In their private discussions politicians and their advisers must ask themselves a lot of questions – how to develop policies, how to sell them, and how to maintain party unity while doing so. But if they’re honest there’s probably a couple of other questions they ask themselves too: is there anybody out there? Is anyone listening at all?
Look at Populus’ useful “top ten most noticed” stories data. The fraught political bust-ups that occupy minds in SW1 and cause a lot of energy to be spent rarely make it into the top five. Pick up the widely read Metro newspaper (1.3m copies distributed in the UK daily) – how many political stories do you see in there? (Clue: not many.)
Getting people’s attention is hard. They’re busy, possibly stressed, probably tired, and almost certainly sceptical. So-called “anti-politicians”, rather than conventional ones, seem to be getting a better hearing these days, at least in between general elections. John Harris reflected on Saturday about Nigel Farage’s populist gifts, and while I think Harris was wrong to be seduced by Farage’s seeming “challenge” to free markets (it was really just a demand for less immigration), he was right to acknowledge the UKIP’s leader’s success in getting his message across.
Something rather curious is going on. Professional politicians, experts, highly paid communicators are all struggling. It’s not clear that their techniques are working. The “Wizard of Oz”, Lynton Crosby, is making little perceptible progress with Conservative poll ratings. If anything, his stress on supposed core vote issues seems to have helped UKIP more than anybody else.
But for the most striking example of this crisis of confidence in the political class I refer you to Molly Ball’s remarkable profile of Republican focus group guru Frank Luntz.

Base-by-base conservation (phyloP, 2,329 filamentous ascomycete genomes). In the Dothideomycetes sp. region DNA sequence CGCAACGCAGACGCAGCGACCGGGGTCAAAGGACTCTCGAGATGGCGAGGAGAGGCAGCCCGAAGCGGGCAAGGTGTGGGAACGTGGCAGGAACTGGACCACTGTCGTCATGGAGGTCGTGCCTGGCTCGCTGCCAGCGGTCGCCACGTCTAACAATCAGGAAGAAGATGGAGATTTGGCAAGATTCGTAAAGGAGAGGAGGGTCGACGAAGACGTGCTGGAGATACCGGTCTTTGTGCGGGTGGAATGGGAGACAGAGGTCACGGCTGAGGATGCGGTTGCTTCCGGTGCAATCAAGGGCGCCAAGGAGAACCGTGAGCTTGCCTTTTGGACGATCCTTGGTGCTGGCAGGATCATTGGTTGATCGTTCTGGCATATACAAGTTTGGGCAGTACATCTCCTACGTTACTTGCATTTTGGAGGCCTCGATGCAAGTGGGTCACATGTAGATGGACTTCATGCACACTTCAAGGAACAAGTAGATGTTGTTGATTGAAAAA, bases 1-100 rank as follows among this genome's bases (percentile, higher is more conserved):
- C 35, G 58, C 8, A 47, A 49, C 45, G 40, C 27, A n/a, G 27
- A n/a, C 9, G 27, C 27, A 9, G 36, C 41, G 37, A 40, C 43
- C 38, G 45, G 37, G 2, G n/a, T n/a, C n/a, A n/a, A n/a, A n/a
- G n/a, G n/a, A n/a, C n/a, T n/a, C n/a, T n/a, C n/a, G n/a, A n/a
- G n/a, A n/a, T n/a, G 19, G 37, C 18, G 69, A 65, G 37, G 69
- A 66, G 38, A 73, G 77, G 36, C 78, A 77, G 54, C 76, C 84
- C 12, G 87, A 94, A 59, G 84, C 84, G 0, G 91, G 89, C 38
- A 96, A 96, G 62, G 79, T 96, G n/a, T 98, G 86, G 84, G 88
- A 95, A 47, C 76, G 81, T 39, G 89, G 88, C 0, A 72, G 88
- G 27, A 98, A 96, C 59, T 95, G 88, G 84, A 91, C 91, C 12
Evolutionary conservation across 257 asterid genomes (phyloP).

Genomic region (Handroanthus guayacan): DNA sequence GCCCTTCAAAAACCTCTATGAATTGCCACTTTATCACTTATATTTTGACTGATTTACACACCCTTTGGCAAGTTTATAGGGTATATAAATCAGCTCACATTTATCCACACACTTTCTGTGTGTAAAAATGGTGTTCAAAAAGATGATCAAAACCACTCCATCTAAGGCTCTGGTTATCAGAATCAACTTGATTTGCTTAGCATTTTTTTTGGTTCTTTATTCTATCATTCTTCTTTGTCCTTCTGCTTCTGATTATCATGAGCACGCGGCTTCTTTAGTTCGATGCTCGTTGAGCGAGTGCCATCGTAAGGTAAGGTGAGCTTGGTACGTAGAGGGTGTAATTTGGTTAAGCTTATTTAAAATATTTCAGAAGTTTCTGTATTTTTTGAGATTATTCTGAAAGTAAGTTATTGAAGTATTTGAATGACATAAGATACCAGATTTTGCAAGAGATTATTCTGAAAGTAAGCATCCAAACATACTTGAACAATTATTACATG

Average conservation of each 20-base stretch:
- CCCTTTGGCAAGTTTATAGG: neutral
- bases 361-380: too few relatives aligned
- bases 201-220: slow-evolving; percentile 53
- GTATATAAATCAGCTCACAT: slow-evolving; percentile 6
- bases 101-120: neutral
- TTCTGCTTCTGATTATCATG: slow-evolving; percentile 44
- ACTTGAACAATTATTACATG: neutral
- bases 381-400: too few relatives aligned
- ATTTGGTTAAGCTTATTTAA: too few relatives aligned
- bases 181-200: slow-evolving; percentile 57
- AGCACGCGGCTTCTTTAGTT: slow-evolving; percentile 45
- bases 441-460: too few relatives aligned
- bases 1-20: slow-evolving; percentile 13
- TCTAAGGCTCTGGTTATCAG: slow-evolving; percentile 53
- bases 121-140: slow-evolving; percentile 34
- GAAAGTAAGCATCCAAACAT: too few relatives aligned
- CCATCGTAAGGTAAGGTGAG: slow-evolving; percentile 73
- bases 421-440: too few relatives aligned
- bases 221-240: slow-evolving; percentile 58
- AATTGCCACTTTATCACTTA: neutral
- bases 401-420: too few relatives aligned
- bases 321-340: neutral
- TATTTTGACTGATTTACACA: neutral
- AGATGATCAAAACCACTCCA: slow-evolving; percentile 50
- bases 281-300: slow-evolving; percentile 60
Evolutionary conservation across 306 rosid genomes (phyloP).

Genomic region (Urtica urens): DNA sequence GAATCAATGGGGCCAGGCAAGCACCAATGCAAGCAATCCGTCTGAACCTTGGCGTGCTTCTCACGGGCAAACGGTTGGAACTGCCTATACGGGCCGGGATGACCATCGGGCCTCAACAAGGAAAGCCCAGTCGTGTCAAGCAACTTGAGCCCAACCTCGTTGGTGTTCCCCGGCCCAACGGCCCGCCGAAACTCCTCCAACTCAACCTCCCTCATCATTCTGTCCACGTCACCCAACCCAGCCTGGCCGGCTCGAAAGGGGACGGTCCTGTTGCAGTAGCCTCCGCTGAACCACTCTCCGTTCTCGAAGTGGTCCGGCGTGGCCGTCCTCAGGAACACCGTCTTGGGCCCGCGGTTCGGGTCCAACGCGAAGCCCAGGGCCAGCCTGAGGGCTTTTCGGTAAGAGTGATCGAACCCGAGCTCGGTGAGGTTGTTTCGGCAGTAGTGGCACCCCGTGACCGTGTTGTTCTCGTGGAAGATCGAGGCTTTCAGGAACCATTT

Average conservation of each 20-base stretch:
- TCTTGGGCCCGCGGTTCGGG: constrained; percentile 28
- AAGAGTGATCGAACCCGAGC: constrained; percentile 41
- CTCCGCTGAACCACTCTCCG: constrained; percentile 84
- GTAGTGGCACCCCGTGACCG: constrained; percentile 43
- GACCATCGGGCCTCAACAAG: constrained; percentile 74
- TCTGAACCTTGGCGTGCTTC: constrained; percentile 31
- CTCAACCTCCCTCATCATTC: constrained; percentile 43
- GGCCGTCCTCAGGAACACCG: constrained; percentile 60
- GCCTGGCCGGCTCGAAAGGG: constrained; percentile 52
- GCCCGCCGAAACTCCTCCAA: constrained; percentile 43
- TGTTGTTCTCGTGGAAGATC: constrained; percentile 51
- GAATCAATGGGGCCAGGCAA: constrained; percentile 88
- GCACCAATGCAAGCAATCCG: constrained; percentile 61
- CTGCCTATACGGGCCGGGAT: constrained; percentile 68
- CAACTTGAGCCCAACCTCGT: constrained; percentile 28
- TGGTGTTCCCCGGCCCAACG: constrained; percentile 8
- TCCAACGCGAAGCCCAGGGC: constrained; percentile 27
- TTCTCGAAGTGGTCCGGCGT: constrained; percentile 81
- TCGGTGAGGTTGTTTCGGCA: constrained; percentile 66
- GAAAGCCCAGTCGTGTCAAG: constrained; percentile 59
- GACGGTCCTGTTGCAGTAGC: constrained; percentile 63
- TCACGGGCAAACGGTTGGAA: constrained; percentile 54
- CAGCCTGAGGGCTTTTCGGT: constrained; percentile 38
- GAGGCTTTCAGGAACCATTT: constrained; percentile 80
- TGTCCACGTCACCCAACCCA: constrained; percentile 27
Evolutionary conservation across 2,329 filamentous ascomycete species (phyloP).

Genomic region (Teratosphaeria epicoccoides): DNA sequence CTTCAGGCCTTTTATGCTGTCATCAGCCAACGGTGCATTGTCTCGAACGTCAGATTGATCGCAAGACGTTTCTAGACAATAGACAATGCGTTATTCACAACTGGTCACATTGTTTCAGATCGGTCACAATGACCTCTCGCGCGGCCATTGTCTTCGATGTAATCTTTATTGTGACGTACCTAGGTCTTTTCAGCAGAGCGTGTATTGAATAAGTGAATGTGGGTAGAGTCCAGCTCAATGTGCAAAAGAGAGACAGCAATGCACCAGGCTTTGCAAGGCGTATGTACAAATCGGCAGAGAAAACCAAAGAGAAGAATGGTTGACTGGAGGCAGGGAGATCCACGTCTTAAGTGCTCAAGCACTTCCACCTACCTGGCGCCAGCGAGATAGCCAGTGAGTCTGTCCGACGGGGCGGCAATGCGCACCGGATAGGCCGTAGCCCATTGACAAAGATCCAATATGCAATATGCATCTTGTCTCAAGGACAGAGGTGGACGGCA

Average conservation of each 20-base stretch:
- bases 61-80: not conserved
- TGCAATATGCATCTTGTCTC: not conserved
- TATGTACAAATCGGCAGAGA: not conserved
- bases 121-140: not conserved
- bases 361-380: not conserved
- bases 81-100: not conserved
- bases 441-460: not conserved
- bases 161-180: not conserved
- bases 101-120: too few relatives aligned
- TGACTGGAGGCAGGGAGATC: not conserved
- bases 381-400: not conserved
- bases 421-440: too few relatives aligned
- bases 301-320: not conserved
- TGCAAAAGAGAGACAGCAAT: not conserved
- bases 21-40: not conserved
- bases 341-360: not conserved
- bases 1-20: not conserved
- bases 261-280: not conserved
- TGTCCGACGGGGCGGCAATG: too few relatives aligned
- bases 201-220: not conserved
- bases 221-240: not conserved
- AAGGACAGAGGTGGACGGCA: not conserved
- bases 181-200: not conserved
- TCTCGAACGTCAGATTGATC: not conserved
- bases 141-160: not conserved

In this piece Ms Ball reveals that Luntz was utterly downcast by the result of the US Presidential election in 2012. And while we should not mock anyone who has sunk into gloom in this way, you would have to have a heart of stone not to be amused by the prospect of this king of US focus groups finding the responses of his own interviewees so depressing.
“In re-electing Obama, the people had spoken,” Ball wrote. “And the people, [Luntz] believed, were wrong.” The people in his focus groups had absorbed the president’s message of class divisions, haves and have-nots, of redistribution – and agreed with it.
How awful to have to conduct all these focus groups and hear people playing back simple, clear messages that reject your own Republican world view. Still, I suppose he got paid well enough for doing it.
The May 2015 election campaign has started. We are promised a long, repetitive, arduous haul. Simon Danczuk expressed his preference for a less heavily scripted, more spontaneous campaign last week. He’s got a point. Not that George Osborne has noticed. He continues to repeat harsh, chilly rhetoric which promises “tough choices” and “hard truths” – for some people, anyway. Nick Cohen offered a brilliant response to that approach in yesterday’s Observer.
The Tory campaign group Renewal is doing its bit to cut through the tired language and reconnect the Conservatives with ordinary voters, but it’s not obvious that the party leadership, or Lynton Crosby, share these sentiments.
Politicians need to be able to speak clearly, and show that they understand people’s concerns. That does not mean a lurch into crass populism, or imply a policy of “stop the world I want to get off”. It does mean trying to be relevant, practical, and credible. Politicians have to describe a world that voters recognise, and come up with answers that can be believed and that have an appeal. It’s about cutting through the fatigue and cynicism, and talking like a real human being.
Or as EM Forster put it: “Only connect.”*
* (“Only connect the prose and the passion, and both will be exalted, and human love will be seen at its height.”)